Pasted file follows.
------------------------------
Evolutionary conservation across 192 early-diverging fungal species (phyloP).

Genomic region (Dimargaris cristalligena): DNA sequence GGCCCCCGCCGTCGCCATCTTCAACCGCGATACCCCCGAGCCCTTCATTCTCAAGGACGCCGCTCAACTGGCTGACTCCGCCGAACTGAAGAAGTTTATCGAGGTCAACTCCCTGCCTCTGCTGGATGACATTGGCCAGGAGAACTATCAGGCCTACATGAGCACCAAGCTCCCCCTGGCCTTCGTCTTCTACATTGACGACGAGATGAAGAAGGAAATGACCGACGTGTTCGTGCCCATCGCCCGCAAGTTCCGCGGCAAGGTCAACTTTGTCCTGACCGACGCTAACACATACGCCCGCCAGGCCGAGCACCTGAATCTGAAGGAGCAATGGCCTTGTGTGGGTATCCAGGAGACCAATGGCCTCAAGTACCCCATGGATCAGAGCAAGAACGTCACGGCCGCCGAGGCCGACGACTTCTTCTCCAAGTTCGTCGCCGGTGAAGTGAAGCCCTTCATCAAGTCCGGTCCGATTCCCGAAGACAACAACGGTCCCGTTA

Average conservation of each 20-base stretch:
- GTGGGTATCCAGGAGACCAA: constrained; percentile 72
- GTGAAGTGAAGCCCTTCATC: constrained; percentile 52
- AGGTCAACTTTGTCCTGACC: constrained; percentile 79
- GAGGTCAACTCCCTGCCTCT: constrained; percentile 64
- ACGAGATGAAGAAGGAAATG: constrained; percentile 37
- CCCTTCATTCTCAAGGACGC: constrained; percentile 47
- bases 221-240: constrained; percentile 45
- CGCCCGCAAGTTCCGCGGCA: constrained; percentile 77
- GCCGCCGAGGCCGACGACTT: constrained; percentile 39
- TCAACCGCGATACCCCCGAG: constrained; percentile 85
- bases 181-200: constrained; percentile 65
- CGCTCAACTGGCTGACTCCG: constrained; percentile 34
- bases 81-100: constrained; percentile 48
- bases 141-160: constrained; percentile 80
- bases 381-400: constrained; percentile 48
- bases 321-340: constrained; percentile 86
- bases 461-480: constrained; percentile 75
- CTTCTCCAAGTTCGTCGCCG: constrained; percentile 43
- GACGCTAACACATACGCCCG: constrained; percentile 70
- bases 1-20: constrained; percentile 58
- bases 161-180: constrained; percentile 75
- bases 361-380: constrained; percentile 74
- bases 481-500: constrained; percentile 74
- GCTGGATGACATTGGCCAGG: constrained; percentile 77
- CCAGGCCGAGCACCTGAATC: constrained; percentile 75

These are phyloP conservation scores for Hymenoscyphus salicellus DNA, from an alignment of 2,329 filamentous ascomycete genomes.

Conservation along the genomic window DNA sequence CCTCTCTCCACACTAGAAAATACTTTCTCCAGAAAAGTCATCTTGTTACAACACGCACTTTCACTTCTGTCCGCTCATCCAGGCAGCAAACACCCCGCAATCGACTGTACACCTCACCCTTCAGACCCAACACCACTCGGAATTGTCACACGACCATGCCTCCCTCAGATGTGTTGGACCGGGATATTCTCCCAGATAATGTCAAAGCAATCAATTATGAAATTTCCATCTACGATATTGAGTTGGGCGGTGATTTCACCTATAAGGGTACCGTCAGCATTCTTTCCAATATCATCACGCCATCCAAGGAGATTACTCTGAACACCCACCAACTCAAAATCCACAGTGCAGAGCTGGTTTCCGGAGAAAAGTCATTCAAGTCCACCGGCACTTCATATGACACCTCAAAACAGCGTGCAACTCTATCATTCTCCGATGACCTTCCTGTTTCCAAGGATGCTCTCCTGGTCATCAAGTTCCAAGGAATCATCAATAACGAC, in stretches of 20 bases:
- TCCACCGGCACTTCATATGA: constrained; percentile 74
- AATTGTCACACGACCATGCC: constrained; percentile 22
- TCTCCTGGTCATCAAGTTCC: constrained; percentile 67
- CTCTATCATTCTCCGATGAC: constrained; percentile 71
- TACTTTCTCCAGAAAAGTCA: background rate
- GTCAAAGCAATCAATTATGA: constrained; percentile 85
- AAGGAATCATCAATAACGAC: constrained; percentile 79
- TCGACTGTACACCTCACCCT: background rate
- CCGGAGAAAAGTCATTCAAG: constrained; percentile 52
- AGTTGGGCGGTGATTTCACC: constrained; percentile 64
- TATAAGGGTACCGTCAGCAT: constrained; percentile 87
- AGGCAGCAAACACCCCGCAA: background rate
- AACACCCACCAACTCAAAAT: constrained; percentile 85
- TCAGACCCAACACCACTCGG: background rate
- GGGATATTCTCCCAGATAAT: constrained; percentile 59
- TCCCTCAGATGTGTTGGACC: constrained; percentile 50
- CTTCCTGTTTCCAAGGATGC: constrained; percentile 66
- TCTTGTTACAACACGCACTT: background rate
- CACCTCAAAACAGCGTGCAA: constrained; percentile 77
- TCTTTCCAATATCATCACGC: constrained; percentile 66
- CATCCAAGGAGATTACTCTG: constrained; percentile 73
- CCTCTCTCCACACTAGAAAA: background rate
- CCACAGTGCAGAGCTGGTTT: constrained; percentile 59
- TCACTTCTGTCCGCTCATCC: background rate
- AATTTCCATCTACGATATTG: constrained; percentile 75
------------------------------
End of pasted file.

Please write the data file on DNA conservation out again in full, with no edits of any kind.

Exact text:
Evolutionary conservation across 192 early-diverging fungal species (phyloP).

Genomic region (Dimargaris cristalligena): DNA sequence GGCCCCCGCCGTCGCCATCTTCAACCGCGATACCCCCGAGCCCTTCATTCTCAAGGACGCCGCTCAACTGGCTGACTCCGCCGAACTGAAGAAGTTTATCGAGGTCAACTCCCTGCCTCTGCTGGATGACATTGGCCAGGAGAACTATCAGGCCTACATGAGCACCAAGCTCCCCCTGGCCTTCGTCTTCTACATTGACGACGAGATGAAGAAGGAAATGACCGACGTGTTCGTGCCCATCGCCCGCAAGTTCCGCGGCAAGGTCAACTTTGTCCTGACCGACGCTAACACATACGCCCGCCAGGCCGAGCACCTGAATCTGAAGGAGCAATGGCCTTGTGTGGGTATCCAGGAGACCAATGGCCTCAAGTACCCCATGGATCAGAGCAAGAACGTCACGGCCGCCGAGGCCGACGACTTCTTCTCCAAGTTCGTCGCCGGTGAAGTGAAGCCCTTCATCAAGTCCGGTCCGATTCCCGAAGACAACAACGGTCCCGTTA

Average conservation of each 20-base stretch:
- GTGGGTATCCAGGAGACCAA: constrained; percentile 72
- GTGAAGTGAAGCCCTTCATC: constrained; percentile 52
- AGGTCAACTTTGTCCTGACC: constrained; percentile 79
- GAGGTCAACTCCCTGCCTCT: constrained; percentile 64
- ACGAGATGAAGAAGGAAATG: constrained; percentile 37
- CCCTTCATTCTCAAGGACGC: constrained; percentile 47
- bases 221-240: constrained; percentile 45
- CGCCCGCAAGTTCCGCGGCA: constrained; percentile 77
- GCCGCCGAGGCCGACGACTT: constrained; percentile 39
- TCAACCGCGATACCCCCGAG: constrained; percentile 85
- bases 181-200: constrained; percentile 65
- CGCTCAACTGGCTGACTCCG: constrained; percentile 34
- bases 81-100: constrained; percentile 48
- bases 141-160: constrained; percentile 80
- bases 381-400: constrained; percentile 48
- bases 321-340: constrained; percentile 86
- bases 461-480: constrained; percentile 75
- CTTCTCCAAGTTCGTCGCCG: constrained; percentile 43
- GACGCTAACACATACGCCCG: constrained; percentile 70
- bases 1-20: constrained; percentile 58
- bases 161-180: constrained; percentile 75
- bases 361-380: constrained; percentile 74
- bases 481-500: constrained; percentile 74
- GCTGGATGACATTGGCCAGG: constrained; percentile 77
- CCAGGCCGAGCACCTGAATC: constrained; percentile 75

These are phyloP conservation scores for Hymenoscyphus salicellus DNA, from an alignment of 2,329 filamentous ascomycete genomes.

Conservation along the genomic window DNA sequence CCTCTCTCCACACTAGAAAATACTTTCTCCAGAAAAGTCATCTTGTTACAACACGCACTTTCACTTCTGTCCGCTCATCCAGGCAGCAAACACCCCGCAATCGACTGTACACCTCACCCTTCAGACCCAACACCACTCGGAATTGTCACACGACCATGCCTCCCTCAGATGTGTTGGACCGGGATATTCTCCCAGATAATGTCAAAGCAATCAATTATGAAATTTCCATCTACGATATTGAGTTGGGCGGTGATTTCACCTATAAGGGTACCGTCAGCATTCTTTCCAATATCATCACGCCATCCAAGGAGATTACTCTGAACACCCACCAACTCAAAATCCACAGTGCAGAGCTGGTTTCCGGAGAAAAGTCATTCAAGTCCACCGGCACTTCATATGACACCTCAAAACAGCGTGCAACTCTATCATTCTCCGATGACCTTCCTGTTTCCAAGGATGCTCTCCTGGTCATCAAGTTCCAAGGAATCATCAATAACGAC, in stretches of 20 bases:
- TCCACCGGCACTTCATATGA: constrained; percentile 74
- AATTGTCACACGACCATGCC: constrained; percentile 22
- TCTCCTGGTCATCAAGTTCC: constrained; percentile 67
- CTCTATCATTCTCCGATGAC: constrained; percentile 71
- TACTTTCTCCAGAAAAGTCA: background rate
- GTCAAAGCAATCAATTATGA: constrained; percentile 85
- AAGGAATCATCAATAACGAC: constrained; percentile 79
- TCGACTGTACACCTCACCCT: background rate
- CCGGAGAAAAGTCATTCAAG: constrained; percentile 52
- AGTTGGGCGGTGATTTCACC: constrained; percentile 64
- TATAAGGGTACCGTCAGCAT: constrained; percentile 87
- AGGCAGCAAACACCCCGCAA: background rate
- AACACCCACCAACTCAAAAT: constrained; percentile 85
- TCAGACCCAACACCACTCGG: background rate
- GGGATATTCTCCCAGATAAT: constrained; percentile 59
- TCCCTCAGATGTGTTGGACC: constrained; percentile 50
- CTTCCTGTTTCCAAGGATGC: constrained; percentile 66
- TCTTGTTACAACACGCACTT: background rate
- CACCTCAAAACAGCGTGCAA: constrained; percentile 77
- TCTTTCCAATATCATCACGC: constrained; percentile 66
- CATCCAAGGAGATTACTCTG: constrained; percentile 73
- CCTCTCTCCACACTAGAAAA: background rate
- CCACAGTGCAGAGCTGGTTT: constrained; percentile 59
- TCACTTCTGTCCGCTCATCC: background rate
- AATTTCCATCTACGATATTG: constrained; percentile 75